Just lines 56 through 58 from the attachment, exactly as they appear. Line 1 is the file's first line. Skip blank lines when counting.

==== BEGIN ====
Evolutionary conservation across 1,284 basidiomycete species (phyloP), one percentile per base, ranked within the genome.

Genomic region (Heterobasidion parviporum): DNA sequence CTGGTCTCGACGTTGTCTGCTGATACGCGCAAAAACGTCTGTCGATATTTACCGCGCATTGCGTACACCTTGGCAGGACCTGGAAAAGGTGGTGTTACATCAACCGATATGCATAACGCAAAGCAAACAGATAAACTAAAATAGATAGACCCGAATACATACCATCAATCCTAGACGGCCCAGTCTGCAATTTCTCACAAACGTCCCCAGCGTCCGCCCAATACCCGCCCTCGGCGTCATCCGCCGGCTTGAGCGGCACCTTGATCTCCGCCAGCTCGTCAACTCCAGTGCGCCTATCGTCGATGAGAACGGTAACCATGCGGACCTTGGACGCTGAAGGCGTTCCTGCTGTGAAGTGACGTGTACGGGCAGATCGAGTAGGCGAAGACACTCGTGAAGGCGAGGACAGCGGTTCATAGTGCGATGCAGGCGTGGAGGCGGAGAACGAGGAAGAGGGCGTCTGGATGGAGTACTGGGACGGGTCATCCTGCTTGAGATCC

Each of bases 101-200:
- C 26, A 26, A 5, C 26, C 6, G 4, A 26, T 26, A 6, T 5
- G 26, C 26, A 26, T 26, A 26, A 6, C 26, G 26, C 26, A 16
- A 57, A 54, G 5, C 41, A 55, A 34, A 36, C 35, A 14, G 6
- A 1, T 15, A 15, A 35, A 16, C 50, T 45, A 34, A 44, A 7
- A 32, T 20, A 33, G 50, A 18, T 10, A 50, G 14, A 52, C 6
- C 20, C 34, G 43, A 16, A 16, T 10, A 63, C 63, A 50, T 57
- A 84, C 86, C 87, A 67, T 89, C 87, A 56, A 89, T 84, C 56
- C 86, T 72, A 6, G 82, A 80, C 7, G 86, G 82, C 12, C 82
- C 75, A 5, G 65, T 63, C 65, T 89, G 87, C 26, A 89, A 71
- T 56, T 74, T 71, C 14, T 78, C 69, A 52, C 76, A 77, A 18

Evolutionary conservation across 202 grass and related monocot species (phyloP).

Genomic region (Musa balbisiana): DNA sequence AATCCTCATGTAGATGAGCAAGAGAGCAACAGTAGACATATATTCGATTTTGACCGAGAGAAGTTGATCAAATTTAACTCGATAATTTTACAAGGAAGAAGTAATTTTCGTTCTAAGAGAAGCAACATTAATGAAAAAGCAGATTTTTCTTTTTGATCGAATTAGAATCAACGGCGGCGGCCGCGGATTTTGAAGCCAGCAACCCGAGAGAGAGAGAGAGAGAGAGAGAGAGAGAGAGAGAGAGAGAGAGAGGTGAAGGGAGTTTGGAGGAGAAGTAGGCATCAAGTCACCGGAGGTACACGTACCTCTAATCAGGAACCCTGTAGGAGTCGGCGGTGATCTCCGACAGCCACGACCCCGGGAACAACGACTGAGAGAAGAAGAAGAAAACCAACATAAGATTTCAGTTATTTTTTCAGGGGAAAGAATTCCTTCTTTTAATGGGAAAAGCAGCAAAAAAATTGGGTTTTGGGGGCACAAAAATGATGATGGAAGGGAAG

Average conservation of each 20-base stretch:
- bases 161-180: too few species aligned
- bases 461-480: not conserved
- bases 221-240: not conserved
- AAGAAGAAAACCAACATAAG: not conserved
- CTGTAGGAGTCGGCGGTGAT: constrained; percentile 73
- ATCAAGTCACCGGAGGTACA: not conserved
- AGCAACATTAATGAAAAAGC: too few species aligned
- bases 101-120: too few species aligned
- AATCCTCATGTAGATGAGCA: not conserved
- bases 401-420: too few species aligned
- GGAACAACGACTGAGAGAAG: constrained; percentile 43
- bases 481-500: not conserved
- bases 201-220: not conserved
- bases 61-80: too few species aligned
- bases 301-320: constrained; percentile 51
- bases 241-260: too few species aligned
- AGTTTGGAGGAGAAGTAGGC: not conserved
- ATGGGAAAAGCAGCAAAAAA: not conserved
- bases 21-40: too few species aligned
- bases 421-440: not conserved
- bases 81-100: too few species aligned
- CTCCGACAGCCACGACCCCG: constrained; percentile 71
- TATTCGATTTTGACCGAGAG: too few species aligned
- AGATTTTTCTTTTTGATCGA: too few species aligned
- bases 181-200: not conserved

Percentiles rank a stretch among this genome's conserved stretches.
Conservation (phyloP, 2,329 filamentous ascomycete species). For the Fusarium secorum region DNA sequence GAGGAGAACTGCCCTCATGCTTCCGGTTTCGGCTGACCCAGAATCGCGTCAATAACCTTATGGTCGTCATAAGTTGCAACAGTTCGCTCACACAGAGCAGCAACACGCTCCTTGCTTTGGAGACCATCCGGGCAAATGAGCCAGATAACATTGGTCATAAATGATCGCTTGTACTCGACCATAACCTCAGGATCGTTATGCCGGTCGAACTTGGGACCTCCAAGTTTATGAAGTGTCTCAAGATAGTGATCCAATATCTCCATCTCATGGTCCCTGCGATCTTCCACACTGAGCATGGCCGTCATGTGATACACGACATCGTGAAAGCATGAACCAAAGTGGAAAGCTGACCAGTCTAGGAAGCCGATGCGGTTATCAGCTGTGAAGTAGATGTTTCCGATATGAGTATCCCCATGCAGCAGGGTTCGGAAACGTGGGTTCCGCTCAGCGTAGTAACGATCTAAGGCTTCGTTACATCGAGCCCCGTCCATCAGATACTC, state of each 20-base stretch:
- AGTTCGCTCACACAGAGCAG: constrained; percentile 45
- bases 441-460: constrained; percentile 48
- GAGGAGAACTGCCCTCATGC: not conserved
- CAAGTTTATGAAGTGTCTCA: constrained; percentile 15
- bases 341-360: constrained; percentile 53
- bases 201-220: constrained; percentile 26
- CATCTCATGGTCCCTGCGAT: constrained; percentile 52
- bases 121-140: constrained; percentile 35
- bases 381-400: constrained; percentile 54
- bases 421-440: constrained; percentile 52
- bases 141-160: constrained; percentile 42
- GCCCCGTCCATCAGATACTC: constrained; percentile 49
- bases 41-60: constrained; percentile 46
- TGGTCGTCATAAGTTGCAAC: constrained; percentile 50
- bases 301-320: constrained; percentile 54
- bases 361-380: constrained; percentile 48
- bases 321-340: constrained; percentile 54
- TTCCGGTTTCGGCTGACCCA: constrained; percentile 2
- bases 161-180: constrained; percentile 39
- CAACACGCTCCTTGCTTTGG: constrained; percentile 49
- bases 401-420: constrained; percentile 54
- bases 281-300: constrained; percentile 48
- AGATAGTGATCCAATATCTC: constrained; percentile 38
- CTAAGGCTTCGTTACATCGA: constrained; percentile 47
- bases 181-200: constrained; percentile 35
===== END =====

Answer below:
- bases 41-60: constrained; percentile 46
- TGGTCGTCATAAGTTGCAAC: constrained; percentile 50
- bases 301-320: constrained; percentile 54